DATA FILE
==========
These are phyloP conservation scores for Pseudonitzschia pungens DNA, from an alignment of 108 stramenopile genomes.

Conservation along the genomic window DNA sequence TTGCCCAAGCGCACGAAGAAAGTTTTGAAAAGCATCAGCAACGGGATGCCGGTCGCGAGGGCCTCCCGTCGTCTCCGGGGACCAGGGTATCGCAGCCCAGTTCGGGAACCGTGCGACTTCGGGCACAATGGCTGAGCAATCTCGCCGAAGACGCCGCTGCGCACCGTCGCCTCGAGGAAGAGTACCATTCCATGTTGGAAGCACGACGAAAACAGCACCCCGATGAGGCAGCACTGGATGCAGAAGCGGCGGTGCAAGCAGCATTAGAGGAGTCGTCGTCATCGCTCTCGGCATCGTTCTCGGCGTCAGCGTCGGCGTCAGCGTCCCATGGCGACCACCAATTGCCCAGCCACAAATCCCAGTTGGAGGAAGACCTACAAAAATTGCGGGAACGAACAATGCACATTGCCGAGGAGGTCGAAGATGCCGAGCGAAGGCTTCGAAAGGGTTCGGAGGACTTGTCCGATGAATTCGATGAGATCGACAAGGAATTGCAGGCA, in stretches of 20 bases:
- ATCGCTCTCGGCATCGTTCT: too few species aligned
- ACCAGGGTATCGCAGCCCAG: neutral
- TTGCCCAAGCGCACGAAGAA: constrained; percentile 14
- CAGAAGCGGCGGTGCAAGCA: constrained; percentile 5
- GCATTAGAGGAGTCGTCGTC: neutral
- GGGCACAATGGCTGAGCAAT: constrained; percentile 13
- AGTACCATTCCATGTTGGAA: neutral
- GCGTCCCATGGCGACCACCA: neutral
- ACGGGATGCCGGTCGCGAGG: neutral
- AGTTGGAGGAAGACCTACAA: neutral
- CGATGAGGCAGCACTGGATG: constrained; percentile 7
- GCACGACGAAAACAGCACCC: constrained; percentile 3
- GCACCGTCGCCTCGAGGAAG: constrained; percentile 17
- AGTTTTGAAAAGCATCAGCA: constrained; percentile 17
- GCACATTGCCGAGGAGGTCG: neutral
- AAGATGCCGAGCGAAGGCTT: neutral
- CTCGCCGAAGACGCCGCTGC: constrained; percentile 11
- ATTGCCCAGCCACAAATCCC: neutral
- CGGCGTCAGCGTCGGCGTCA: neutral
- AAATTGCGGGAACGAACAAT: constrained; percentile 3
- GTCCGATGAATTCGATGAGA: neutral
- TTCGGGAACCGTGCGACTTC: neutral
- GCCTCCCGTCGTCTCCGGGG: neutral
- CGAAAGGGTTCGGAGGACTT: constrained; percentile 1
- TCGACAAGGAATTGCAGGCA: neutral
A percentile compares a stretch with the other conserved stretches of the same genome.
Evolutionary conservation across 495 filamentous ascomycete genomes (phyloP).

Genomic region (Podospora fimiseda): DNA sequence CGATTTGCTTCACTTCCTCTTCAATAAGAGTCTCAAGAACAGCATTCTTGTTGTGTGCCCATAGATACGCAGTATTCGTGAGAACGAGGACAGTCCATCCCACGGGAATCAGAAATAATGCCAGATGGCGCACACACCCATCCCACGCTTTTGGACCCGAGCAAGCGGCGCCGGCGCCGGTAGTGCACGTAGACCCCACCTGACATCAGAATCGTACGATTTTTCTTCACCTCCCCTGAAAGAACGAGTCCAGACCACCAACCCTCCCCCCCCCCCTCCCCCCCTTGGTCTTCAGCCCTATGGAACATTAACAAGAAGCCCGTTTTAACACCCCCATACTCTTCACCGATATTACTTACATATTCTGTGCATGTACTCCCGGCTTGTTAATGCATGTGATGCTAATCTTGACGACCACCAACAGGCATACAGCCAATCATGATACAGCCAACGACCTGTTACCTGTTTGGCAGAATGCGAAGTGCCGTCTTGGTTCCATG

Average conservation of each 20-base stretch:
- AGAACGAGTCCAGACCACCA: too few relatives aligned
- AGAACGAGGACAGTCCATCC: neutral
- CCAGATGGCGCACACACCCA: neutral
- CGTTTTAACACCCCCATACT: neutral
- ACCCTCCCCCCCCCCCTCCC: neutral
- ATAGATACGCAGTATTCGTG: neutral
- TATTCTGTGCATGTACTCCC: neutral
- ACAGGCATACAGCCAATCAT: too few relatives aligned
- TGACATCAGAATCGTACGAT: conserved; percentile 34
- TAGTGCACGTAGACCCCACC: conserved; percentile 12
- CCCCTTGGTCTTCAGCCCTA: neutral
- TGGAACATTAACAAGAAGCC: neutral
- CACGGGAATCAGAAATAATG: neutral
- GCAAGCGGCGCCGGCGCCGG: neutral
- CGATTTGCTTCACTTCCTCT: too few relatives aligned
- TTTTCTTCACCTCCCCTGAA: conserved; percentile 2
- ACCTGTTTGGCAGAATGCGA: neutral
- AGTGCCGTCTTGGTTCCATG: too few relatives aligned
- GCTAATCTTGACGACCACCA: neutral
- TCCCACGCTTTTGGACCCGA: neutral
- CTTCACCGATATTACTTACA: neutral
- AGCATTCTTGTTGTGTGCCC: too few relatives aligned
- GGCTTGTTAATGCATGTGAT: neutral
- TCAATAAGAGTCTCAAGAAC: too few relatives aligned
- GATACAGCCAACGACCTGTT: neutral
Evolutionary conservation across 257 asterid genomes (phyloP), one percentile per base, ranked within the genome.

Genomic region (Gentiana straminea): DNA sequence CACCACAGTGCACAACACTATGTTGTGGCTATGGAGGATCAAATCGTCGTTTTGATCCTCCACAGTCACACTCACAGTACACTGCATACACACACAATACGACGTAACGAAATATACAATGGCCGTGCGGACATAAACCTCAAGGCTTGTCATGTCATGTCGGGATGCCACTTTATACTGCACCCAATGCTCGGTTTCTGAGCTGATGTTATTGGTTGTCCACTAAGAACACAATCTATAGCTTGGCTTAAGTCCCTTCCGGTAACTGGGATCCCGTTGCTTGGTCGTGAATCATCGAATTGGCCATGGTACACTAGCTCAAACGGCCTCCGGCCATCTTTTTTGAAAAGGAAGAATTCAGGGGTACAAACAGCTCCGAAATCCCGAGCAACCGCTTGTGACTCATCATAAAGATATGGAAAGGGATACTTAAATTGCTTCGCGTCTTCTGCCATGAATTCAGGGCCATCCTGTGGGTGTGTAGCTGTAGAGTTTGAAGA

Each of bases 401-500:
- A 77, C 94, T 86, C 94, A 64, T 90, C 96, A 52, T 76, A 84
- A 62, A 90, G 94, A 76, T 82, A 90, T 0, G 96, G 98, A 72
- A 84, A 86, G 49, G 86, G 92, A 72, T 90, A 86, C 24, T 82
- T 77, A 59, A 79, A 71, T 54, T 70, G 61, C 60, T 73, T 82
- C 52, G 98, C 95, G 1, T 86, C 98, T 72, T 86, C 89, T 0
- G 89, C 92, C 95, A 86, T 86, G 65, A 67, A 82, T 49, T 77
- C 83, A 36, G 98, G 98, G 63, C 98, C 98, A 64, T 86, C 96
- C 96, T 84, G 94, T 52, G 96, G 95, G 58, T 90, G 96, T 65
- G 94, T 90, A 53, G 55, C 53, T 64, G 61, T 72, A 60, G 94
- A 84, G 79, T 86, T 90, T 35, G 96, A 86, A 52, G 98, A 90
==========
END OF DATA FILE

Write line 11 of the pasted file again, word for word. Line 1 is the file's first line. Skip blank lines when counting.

- ACGGGATGCCGGTCGCGAGG: neutral